Rep. Collins wants to Redefine the 340B Patient Definition

Understanding the WHY!


I just reviewed a report on pending legislation from representative Collins (R-NY) that would redefine the 340B patient definition to only allow 340B pricing to be used for uninsured patients. Of course, this was not the intent of congress when 340B was passed in 1992. In fact, we have heard from law makers who crafted the bill, and they clearly state that part of the intent is to allow covered entities to stretch scarce resources to help more patients in need. As our firm has supported compliance efforts for many covered entities over the past 5 years, we have seen how the program has allowed for expansion of services for both uninsured, underinsured, and vulnerable patients. It has allowed for the creation of programs in rural communities where patients have limited ability to travel long distances to obtain the clinical services they need. I witnessed first-hand the clinical improvements of patients when a 340B hospital helped cover their drug cost so they could remain compliant on critical diabetes medication. So, you might be wondering, what is driving this need for redefining the 340B patient definition?

Before we get into my thoughts on why this legislation is being introduced, let’s examine who benefits from this change if it is passed. If 340B pricing can only be used for uninsured patients, then a significant portion of current 340B savings would go away. The net result is drug companies would add to their multi-billion-dollar financial bottom line. So, why do it then? Why take dollars away from government and non-profit hospitals and clinics that care for our most vulnerable patients? Why risk being the cause of a contraction of healthcare services that would likely result in more patients going without care they need, which will likely lead to overall higher healthcare cost? I think the answer is in an article the USA Today put out on 10/12/17 titled, “Ethics investigators suggest Rep. Chris Collins may have engaged in insider trading.” This company is the biotech company where he was a board member and one of the largest shareholders. Also, in June 2017 it was reported that Rep. Collins lost $17 Million in this same biotech stock. Wait! What? We have a representative that is trying to pass legislation that only benefits drug companies and he was on the board and the largest shareholder of a drug biotech company, and who is also not opposed to increasing the profits of said company by providing potential insider trading information to boost stock prices? In a word, YES! Sometimes you put it all together and it becomes clear, but it is not right. Isn’t this the type of legislation we want to avoid as a country, as a proud nation founded on morale principles? Who is Rep. Collins really looking out for here?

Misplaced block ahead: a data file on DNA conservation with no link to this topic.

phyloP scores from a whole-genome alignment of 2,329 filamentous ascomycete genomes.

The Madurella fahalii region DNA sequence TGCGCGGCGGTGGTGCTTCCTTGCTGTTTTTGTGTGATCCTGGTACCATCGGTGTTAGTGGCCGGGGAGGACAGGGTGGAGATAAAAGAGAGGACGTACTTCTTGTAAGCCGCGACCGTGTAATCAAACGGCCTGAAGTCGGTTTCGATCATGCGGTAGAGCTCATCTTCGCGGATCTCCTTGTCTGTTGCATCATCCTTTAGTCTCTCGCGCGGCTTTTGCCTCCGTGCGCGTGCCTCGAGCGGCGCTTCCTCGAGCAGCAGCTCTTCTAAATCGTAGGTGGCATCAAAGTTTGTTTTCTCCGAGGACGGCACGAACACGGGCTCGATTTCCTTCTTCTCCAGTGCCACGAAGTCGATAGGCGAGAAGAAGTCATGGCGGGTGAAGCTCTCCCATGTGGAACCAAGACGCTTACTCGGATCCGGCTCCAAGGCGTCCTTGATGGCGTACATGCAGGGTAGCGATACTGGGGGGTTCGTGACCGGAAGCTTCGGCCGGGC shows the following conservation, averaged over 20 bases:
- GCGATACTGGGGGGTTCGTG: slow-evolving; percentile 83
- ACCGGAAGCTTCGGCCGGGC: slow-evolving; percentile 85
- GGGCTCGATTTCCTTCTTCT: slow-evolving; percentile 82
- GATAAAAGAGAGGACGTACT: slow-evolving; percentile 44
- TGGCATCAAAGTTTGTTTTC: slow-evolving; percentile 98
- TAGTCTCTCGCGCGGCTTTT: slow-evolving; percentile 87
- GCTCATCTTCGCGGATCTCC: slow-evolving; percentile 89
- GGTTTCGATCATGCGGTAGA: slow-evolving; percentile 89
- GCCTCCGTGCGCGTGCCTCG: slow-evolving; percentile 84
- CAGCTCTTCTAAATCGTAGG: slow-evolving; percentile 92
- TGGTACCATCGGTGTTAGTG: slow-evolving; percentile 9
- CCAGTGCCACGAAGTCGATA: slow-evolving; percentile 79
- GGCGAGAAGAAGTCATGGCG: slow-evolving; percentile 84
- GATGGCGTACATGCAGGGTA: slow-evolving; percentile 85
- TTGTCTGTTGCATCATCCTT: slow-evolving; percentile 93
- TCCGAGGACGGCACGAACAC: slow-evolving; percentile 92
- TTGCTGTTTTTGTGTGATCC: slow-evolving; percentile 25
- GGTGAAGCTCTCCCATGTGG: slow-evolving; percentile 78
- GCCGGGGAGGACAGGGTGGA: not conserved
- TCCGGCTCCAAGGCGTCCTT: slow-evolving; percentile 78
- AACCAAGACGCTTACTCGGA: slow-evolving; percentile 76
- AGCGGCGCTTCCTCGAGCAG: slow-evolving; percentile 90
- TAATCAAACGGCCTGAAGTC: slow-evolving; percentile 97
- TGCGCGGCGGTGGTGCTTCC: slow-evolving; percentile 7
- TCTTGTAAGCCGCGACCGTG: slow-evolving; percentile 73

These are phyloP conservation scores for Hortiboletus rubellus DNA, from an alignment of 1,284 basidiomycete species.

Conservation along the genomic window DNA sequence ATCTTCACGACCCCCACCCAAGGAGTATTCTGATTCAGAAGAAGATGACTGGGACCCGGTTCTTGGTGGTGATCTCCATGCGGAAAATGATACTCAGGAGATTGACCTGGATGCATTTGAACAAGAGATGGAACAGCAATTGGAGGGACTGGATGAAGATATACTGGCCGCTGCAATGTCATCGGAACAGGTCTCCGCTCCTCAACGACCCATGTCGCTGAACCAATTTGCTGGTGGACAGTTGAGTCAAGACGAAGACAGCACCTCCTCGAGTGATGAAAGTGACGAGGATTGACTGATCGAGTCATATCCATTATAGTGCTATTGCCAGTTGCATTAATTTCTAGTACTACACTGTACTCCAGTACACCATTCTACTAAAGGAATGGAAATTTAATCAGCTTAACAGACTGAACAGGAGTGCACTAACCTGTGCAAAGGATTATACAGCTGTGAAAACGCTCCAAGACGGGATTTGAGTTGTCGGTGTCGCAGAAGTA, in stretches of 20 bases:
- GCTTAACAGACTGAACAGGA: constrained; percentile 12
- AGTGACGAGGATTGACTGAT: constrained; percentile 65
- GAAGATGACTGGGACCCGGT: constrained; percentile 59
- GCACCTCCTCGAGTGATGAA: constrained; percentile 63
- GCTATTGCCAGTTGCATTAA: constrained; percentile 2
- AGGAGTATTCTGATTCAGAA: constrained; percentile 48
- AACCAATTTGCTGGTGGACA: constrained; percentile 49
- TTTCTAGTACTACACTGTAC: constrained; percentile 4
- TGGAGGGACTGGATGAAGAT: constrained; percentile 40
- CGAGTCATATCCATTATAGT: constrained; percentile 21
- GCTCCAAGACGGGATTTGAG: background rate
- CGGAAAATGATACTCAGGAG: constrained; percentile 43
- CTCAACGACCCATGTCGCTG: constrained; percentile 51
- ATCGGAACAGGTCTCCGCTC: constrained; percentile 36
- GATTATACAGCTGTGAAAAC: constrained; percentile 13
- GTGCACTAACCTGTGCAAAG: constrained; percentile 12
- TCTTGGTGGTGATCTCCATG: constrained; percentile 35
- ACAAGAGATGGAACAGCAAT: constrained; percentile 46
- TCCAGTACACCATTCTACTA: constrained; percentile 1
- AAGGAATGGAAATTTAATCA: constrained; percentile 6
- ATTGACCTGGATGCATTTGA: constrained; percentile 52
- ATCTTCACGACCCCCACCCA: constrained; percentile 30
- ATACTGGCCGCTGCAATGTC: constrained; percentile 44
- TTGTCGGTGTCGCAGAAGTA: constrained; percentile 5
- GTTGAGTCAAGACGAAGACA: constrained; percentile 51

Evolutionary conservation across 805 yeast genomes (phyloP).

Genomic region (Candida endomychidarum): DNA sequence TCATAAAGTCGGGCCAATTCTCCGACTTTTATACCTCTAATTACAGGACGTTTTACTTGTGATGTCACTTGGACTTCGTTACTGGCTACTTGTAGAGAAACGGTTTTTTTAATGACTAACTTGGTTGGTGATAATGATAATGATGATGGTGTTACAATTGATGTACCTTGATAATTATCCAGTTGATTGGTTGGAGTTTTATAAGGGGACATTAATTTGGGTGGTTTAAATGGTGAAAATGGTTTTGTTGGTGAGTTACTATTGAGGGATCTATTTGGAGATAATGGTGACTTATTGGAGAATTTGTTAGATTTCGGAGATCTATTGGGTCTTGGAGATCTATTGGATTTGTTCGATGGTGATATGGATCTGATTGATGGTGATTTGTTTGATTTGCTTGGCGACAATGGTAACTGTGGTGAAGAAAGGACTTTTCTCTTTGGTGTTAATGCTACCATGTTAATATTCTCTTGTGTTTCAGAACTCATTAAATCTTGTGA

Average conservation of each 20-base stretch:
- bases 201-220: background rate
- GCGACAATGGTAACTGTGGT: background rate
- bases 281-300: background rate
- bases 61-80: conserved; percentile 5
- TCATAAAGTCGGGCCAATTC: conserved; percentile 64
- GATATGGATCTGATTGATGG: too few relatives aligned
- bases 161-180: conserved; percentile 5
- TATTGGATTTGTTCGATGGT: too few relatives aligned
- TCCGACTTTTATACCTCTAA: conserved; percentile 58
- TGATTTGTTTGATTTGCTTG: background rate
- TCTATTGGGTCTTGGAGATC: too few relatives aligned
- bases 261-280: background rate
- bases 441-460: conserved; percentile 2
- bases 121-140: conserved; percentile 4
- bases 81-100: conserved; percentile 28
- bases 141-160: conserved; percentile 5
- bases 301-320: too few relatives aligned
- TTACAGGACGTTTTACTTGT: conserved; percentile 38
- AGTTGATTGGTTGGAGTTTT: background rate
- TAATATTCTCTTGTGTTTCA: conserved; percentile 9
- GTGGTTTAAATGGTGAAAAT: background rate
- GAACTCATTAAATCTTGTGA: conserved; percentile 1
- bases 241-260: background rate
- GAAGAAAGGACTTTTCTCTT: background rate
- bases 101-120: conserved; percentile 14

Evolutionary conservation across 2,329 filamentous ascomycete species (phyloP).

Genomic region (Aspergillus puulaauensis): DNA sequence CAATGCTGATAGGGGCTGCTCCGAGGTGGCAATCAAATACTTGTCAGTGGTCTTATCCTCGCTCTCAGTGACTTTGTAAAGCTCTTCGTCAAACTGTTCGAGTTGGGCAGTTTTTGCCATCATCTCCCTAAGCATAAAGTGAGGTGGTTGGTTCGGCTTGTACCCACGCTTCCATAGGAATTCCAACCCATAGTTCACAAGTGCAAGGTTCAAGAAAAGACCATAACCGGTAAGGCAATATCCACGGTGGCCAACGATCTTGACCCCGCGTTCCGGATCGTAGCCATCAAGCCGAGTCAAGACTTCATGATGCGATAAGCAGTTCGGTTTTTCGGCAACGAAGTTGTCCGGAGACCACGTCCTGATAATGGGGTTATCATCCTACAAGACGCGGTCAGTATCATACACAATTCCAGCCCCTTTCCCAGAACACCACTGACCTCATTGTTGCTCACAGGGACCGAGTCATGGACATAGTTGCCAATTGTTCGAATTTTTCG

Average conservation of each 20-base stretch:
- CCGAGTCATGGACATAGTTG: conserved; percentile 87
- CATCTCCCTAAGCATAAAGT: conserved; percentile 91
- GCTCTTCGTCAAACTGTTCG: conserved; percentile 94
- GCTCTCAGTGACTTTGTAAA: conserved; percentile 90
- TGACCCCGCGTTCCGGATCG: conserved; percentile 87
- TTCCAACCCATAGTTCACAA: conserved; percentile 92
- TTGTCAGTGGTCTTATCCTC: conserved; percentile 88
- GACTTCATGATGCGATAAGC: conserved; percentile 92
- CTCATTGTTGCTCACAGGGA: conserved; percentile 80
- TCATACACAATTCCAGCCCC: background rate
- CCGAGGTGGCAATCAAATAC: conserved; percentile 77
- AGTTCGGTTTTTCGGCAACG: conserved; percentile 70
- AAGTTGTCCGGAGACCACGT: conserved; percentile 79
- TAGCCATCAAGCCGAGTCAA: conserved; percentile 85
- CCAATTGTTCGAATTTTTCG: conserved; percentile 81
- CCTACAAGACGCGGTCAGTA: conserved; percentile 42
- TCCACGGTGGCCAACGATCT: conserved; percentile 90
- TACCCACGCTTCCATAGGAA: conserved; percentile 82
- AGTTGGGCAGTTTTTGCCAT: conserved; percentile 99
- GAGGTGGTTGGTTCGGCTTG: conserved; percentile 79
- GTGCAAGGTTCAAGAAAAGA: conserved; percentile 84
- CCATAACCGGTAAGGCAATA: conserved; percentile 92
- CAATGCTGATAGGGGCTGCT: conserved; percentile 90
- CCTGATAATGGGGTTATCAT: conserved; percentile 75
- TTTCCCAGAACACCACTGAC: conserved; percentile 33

If you are a covered entity or see the blatant disregard for ethical congressional decision making, I strongly encourage you to talk to your senators and representatives that may be voting on this in the near future. Rep. Collins was reported (by Luthi in Modern Healthcare on 1/17/18) as saying, “We’re going to move this very quickly. This is not going to stall out for six months or something.” Therefore, time is of the essence. The impact to thousands of clinics and hospitals that make up our healthcare safety net would be devastating. It is times like these that require all of us to do more than we normally do, to rise up and take a stand. To let our elected officials know we see you, and we will help everyone else see you too. We see the good and the bad, and now ask the question, how will you vote on this piece of legislation?

340B Mega-Guidance – Now What?

Our Top Three Concerns with the 340B Mega Guidance

340B Mega Guidance Comments NeededOver the last month, many of our clients have been asking for input on the 340B Mega-Guidance (officially titled: 340B Drug Pricing Program Omnibus Guidance). We have also been onsite conducting external 340B audits and are already assessing the impact of the Mega-Guidance if it is finalized in its current form (which has some significant consequences). In case you have been hiding under a rock, here is a link to the official document: 340B Drug Pricing Program Omnibus Guidance.

For focus, we are going to address the three (3) areas of the 340B Mega Guidance that we feel will have the most impact. We strongly recommend all affected parties provide comments to HRSA on how this would impact your covered entity. (We will cover additional areas in the next post)

1) Covered Outpatient Drug Two-Part Limiting Definition Test (pg. 22): This one is tough! The primary focus is concerned around bundled drugs being non-covered outpatient drugs. What is interesting is that it focuses on Medicaid reimbursement, and only mentions other third party payors as part of a contrasting statement at the bottom of page 22.

The two-part limiting definition states that a drug is a non-covered outpatient drug and not eligible for 340B pricing if it is 1) “provided as part of, or incident to and in the same setting as the services listed in section 1927(k)(3),” which are just about every outpatient area you can think of; and 2) the drug can be paid by Medicaid as part of the service “and not as direct reimbursement for the drug.”